Hockey Noir; music by André Ristic, words by graphic novelist Cecil Castellucci, is a piece presented by Montreal based ECM+ and brought to Toronto in collaboration with Continuum and The Toronto Comic Arts Festival. It’s described as a “graphic opera” which I suppose is OK as far as it goes. I saw it as a theatre piece incorporating, and sometimes parodying, opera, musical theatre, film noir, the graphic novel and animation. It’s set in the 1950s and riffs off the old tropes of Montreal/Toronto hockey rivalry and the entanglement of local government and organised crime in Montreal.
So, how does it work? There’s a small on stage band combining acoustic and electronic elements. There are four singers and an off stage narrator. There are graphic novel style projections on the back wall; sometimes still, sometimes animated. The surtitles, in English and assorted French dialects, are blended with the graphics. So, visually it’s very busy and I did wonder whether it might have been better to put the band and highly kinetic conductor Véronique Lacroix in the pit (it was playing at the Jane Mallett so perfectly possible). Visual overload was an issue for me.
The plot concerns the cup final between the Montreal Quabs and the Toronto Pine Needles. Crime boss Romanov has bet big on Montreal losing and leans on Montreal star Bigowsky to throw the final game. Romanov’s moll Lasalle has the hots for Bigowsky and is planning to overthrow Romanov and take over his turf. Bigowsky’s teammate Lafeuille, a superannuated veteran, is looking at his last chance of winning the cup. And sitting over all this is the off stage Sam Spade like figure of Loiseau who acts, in the classic sense, as Chorus. To escape Romanov, Bigowsky disguises himself as a woman (and since Bigowsky is played by soprano Pascale Beaudin, we now have the “girls playing boys playing girls” trope) but can’t stay away from the arena where he coaches/encourages Lafeuille to play the hockey of his life. With the Quabs down 3-1 going into the final period of game 7, Bigowsky turns up again to facilitate Montreal tying the game but before it goes to overtime there’s a gun battle in the dressing room (one might expect even the NHL to suspect something dodgy at this point but…). Romanov ends up in prison but returns to become mayor of Montreal, Lasalle takes over his empire, Lafeuille retires to fish in Stratford and Bigowsky becomes a broken down veteran; sans teeth etc.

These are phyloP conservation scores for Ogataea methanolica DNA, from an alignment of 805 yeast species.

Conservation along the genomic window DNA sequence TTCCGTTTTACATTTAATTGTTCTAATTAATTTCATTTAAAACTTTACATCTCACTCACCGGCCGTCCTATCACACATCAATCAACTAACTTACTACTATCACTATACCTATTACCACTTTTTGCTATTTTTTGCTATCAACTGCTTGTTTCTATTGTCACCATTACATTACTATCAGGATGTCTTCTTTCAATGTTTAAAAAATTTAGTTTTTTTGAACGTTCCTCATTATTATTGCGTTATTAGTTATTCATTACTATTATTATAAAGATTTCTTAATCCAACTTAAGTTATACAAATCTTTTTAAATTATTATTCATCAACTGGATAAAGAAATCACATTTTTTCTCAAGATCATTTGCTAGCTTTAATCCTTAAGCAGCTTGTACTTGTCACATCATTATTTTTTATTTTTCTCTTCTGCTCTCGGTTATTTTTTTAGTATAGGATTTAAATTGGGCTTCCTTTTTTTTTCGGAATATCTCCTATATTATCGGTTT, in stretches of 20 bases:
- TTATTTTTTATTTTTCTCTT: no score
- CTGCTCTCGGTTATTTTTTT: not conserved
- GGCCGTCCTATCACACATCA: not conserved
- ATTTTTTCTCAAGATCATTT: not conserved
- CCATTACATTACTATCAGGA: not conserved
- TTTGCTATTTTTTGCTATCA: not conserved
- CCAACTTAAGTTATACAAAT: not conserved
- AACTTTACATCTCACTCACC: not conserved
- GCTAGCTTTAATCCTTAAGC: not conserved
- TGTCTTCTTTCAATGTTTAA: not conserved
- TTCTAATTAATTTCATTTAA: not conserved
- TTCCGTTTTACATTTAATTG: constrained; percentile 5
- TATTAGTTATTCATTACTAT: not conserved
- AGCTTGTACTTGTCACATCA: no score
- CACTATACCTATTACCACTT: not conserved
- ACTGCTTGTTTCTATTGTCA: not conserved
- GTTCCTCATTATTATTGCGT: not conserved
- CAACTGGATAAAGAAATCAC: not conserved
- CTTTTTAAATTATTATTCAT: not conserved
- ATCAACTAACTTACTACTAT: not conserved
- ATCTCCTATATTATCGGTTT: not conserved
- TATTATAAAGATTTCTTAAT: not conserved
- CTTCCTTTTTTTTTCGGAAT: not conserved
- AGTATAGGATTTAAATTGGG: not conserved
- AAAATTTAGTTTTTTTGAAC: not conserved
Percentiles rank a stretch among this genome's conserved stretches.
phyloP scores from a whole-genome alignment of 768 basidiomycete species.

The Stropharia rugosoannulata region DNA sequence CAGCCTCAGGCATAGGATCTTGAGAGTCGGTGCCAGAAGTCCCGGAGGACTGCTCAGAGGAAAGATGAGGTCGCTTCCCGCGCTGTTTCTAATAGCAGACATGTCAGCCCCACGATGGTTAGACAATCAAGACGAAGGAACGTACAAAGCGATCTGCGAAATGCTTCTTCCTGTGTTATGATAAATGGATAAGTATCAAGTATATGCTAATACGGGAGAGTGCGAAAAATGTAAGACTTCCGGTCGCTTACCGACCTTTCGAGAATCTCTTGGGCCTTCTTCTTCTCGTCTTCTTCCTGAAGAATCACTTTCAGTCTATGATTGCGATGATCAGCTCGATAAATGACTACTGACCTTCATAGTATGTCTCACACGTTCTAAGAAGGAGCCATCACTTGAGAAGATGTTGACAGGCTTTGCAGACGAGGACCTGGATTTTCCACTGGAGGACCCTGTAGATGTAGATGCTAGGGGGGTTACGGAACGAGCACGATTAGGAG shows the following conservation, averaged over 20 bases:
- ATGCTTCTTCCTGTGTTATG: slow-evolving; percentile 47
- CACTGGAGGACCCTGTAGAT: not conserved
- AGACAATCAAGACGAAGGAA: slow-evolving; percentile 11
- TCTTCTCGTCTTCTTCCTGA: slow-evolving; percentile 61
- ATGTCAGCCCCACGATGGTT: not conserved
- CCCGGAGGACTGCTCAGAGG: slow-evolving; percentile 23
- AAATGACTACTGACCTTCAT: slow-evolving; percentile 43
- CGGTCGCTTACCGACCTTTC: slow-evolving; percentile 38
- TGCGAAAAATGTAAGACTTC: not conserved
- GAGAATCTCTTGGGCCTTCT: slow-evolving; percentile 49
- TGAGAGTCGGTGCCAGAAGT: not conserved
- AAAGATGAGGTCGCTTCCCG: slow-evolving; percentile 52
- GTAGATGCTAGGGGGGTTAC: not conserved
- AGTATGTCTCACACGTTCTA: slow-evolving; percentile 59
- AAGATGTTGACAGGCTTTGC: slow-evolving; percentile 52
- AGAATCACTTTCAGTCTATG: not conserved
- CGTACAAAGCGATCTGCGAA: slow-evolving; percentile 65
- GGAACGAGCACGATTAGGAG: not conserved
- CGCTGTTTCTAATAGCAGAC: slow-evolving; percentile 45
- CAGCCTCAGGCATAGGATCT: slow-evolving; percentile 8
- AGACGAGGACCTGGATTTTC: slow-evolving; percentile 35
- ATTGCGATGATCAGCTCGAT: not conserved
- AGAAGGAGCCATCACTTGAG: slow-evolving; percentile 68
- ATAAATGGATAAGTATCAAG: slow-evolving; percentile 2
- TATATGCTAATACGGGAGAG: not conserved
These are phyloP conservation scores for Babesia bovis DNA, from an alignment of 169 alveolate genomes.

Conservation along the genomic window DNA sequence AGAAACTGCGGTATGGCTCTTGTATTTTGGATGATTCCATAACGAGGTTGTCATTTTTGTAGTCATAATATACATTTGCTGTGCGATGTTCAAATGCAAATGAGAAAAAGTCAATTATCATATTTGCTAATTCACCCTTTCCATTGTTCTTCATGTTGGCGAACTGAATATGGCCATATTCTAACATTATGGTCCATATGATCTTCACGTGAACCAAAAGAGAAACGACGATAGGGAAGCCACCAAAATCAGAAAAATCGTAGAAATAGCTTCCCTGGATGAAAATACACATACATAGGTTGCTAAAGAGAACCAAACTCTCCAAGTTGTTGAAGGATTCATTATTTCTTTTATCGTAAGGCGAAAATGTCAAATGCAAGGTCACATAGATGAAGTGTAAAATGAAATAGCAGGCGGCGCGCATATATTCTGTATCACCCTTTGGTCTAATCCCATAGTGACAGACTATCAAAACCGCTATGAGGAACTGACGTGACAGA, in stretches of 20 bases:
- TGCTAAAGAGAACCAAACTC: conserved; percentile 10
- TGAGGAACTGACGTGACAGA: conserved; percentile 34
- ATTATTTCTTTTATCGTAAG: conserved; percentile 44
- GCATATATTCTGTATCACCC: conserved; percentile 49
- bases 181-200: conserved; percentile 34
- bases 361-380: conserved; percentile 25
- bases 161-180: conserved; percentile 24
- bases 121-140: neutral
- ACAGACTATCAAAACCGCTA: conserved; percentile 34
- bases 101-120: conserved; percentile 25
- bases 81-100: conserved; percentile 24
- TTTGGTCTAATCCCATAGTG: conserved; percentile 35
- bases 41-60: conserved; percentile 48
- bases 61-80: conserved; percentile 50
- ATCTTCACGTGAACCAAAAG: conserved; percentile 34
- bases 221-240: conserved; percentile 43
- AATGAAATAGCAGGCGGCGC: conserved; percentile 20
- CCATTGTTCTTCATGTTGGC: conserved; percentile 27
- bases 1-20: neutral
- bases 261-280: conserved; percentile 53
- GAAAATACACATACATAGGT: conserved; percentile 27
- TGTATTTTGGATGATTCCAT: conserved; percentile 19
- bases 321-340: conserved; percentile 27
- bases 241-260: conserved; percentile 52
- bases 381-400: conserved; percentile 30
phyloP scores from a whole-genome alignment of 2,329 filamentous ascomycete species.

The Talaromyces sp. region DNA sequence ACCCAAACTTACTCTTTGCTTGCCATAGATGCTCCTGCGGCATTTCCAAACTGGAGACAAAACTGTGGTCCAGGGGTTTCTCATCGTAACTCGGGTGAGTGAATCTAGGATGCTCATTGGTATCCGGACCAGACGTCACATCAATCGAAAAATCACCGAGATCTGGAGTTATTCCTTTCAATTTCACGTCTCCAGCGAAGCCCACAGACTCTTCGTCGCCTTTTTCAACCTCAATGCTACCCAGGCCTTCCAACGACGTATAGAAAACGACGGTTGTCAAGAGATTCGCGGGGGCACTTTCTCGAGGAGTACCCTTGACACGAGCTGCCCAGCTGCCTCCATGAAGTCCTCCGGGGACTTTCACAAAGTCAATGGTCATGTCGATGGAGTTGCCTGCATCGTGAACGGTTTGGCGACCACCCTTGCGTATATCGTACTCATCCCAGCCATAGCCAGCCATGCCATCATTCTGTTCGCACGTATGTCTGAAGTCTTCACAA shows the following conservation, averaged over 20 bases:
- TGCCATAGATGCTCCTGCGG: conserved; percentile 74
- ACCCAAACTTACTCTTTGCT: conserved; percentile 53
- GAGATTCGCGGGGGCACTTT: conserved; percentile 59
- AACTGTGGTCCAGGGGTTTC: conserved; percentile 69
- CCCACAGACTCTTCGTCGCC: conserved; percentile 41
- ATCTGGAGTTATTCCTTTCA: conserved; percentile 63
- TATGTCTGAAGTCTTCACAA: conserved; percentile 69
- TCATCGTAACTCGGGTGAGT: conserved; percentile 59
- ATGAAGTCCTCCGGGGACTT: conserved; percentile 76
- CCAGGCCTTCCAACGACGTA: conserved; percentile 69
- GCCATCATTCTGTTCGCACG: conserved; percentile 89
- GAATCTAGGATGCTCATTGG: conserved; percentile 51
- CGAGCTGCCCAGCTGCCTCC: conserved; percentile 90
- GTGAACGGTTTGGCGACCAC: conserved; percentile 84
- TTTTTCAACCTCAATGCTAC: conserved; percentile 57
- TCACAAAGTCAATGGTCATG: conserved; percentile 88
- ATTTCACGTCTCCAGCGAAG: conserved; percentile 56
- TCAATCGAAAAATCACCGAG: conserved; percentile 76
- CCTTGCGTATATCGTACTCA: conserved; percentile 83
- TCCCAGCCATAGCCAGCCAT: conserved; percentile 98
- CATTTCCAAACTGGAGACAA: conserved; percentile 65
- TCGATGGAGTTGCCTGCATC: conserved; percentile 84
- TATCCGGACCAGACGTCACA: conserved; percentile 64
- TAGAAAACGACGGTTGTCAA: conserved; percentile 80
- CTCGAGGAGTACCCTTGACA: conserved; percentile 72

All of this plays out in a slightly madcap way with a rather raucous score incorporating lots of electronics (the singers are miked but when and how much they were amplified I couldn’t really tell). The vocal parts are quite interesting. Both Bigowsky and Lasalle (mezzo Marie-Annick Béliveau) get chances to shine vocally as the score incorporates the occasional virtuosic parody of 18th and 19th conventions. The guys (tenor Michiel Schrey as Lafeuille and baritone Pierre-Étienne Bergeron) get rather less opportunity for vocal display though both have plenty to sing and give effective enough performances. The latter in particular growls his way through the piece in heavily Eastern European inflected English and French rather effectively. Béliveau also displays great linguistic versatility going from Montreal Franco-English through (more or less) standard French to highly scatological Joual with aplomb. Actor Jean Marchand manages the appropriate two packs a day noir delivery in the spoken role of Loiseau whose dialogue could have come straight out of Chandler. (“The dame had curves that would throw Möbius for a loop” sort of thing).
The graphics (Kimberlyn Porter) are quite brilliant. It’s often much easier to get a sense of character from the projected image than the actor/singer on stage (effective as they are) and the use of animation is clever. Also there’s a cool cat. The cascade of obscenities; bowdlerized in traditional fashion, in both (un)official languages is also f***ing brilliantly presented. One also has to congratulate director Marie-Josée Chartier for pulling it all together into something reasonably coherent.
In many ways it’s a crazy piece and for a few minutes at the beginning I found myself resisting it but it’s also oddly compelling and I found myself absolutely drawn into the implausible plot, crazy antics and visual and auditory overload. 80 minutes went by very fast.
Sadly, last night was the second of only two Toronto performances (and not well attended even so) and I think it’s next outing is in Brussels so it won’t be easy to catch. It’s a pity as it’s the sort of thing that could become a cult classic with a bit more exposure.
Photos pinched from Facebook.